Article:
When you lose a hero

The other day I went to my friend’s son’s birthday party. It was super hero themed. It was awesome; we had fun and there was good company and good food.

I could see the pain in his eyes when I walked over to ask my usual round of questions when I haven’t seen a friend in a long time. You see, recently he lost his mom. One of his heroes. I got a chance to meet her once but never truly knew her. The photo he shared is a sentiment and an everlasting glimpse of their relationship. It devastated him. You can see it, you can sense it.

The pain, the anguish, the emotions twirling, swirling and crashing in his mind. No control. Just chaos. Sheer and utter chaos. The thought of losing a friend can break a heart but the thought of losing a family member is unfathomable. You can compare stories, share experiences but it doesn’t change the fact that person will never be the same; like a pebble in a pond.

We all take things differently. Life has this tendency to knock us down and keep us pinned under a rock. There are some that feel the need to keep holding on to the rock and carry it everywhere they go but some will find a way to push the rock and keep going through life. The strange thing is I often find myself wanting to help those under the rock so they can carry on with their happy lives.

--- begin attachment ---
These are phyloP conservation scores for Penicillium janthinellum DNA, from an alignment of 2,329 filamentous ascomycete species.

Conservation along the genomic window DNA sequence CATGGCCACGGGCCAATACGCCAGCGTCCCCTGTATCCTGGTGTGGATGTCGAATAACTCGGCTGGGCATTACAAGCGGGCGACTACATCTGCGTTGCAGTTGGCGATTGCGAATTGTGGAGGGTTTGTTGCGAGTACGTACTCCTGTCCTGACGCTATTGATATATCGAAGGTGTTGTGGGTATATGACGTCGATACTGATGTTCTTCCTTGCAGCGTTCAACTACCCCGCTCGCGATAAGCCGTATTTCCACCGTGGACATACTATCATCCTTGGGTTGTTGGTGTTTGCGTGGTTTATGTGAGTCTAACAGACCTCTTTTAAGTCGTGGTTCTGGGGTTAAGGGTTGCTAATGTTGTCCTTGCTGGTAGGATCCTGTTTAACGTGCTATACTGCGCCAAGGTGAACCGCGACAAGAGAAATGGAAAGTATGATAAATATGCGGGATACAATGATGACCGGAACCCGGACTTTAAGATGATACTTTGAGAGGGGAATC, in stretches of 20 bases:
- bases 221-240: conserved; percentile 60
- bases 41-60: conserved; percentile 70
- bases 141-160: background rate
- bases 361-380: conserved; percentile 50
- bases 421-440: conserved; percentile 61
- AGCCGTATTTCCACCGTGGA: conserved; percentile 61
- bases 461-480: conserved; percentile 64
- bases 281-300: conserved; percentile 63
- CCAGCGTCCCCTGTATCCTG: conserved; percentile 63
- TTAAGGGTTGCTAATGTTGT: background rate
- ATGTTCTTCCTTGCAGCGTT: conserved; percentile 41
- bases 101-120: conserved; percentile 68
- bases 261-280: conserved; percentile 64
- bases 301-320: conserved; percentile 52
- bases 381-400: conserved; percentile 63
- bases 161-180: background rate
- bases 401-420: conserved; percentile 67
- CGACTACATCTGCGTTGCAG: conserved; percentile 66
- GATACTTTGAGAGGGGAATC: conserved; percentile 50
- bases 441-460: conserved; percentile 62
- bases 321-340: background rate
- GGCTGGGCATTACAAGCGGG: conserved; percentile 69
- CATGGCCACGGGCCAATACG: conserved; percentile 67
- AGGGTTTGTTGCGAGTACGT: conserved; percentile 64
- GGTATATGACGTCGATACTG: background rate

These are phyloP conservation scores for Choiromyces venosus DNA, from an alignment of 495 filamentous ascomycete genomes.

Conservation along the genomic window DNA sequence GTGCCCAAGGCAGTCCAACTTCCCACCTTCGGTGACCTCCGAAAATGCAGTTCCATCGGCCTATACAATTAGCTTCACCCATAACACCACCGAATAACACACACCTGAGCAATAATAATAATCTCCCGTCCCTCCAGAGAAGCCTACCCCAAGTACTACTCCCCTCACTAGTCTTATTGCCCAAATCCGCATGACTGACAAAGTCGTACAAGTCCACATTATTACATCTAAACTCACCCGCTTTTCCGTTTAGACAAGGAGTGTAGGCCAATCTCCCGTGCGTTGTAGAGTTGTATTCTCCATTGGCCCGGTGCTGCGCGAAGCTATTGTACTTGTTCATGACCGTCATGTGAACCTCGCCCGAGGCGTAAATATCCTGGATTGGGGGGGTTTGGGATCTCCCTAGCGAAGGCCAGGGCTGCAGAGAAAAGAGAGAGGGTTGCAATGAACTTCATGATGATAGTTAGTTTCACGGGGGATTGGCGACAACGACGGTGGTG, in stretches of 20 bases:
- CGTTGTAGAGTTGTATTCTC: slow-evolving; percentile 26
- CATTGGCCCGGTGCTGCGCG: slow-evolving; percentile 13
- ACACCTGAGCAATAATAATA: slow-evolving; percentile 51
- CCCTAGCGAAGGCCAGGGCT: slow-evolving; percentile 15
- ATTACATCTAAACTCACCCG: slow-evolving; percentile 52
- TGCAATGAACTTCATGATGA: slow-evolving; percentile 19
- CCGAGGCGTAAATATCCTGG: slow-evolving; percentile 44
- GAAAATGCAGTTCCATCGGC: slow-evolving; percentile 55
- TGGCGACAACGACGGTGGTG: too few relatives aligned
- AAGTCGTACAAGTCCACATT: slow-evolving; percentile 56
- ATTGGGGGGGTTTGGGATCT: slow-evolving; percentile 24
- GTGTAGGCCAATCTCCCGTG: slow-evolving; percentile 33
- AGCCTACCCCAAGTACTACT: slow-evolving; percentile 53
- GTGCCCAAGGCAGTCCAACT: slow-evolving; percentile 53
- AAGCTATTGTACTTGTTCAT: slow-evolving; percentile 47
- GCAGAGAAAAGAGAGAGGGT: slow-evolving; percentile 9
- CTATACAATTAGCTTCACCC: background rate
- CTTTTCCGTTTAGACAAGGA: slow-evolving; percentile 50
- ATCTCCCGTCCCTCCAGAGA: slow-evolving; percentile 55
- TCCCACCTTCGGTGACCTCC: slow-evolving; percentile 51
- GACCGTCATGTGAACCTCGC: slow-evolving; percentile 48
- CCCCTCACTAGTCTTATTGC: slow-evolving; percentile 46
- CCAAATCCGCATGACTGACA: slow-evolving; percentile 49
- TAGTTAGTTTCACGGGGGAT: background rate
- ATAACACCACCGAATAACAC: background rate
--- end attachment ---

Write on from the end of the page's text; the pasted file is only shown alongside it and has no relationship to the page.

Yes, many will find that really strange and most of my co-workers would be shocked to hear that as well. Over the years I am becoming more and more cynical and on-edge. I guess you could argue I just need to take a break. Maybe I do. I don’t know. All I know is I like, and want, to see people smile.

Loss, any loss, damages the soul. It hurts in ways we can’t see. It disables and hinders our way of thinking at times. Over the last two decades I’ve lost a handful of people in my life. One of the first was a close friend that I met when I worked at Plutos. I got a text from his cell phone saying his funeral was on the Saturday coming up. It didn’t hit me at first because I was at work. I asked to take a ten minute break and once I got out that sledge-hammer blow to my gut suddenly became real.

The next person I lost was my grandfather followed by my grandmother and cousin. Not back to back but it did feel like it at one point. It sucks knowing I can’t visit them, laugh with them or joke with them. To a degree they were heroes. To me at least; in some form or another.

The thing is we are all going to lose a person we hold dear to our hearts. Some sooner than others. How we choose to commemorate and celebrate them is what really matters though. So this goes out to the heroes in my life, for showing me and teaching me that life will knock me down, life will kick me and beat me but I will always get back up, dust myself off and keep walking knowing that the people in my life love and care about me.

Thank you

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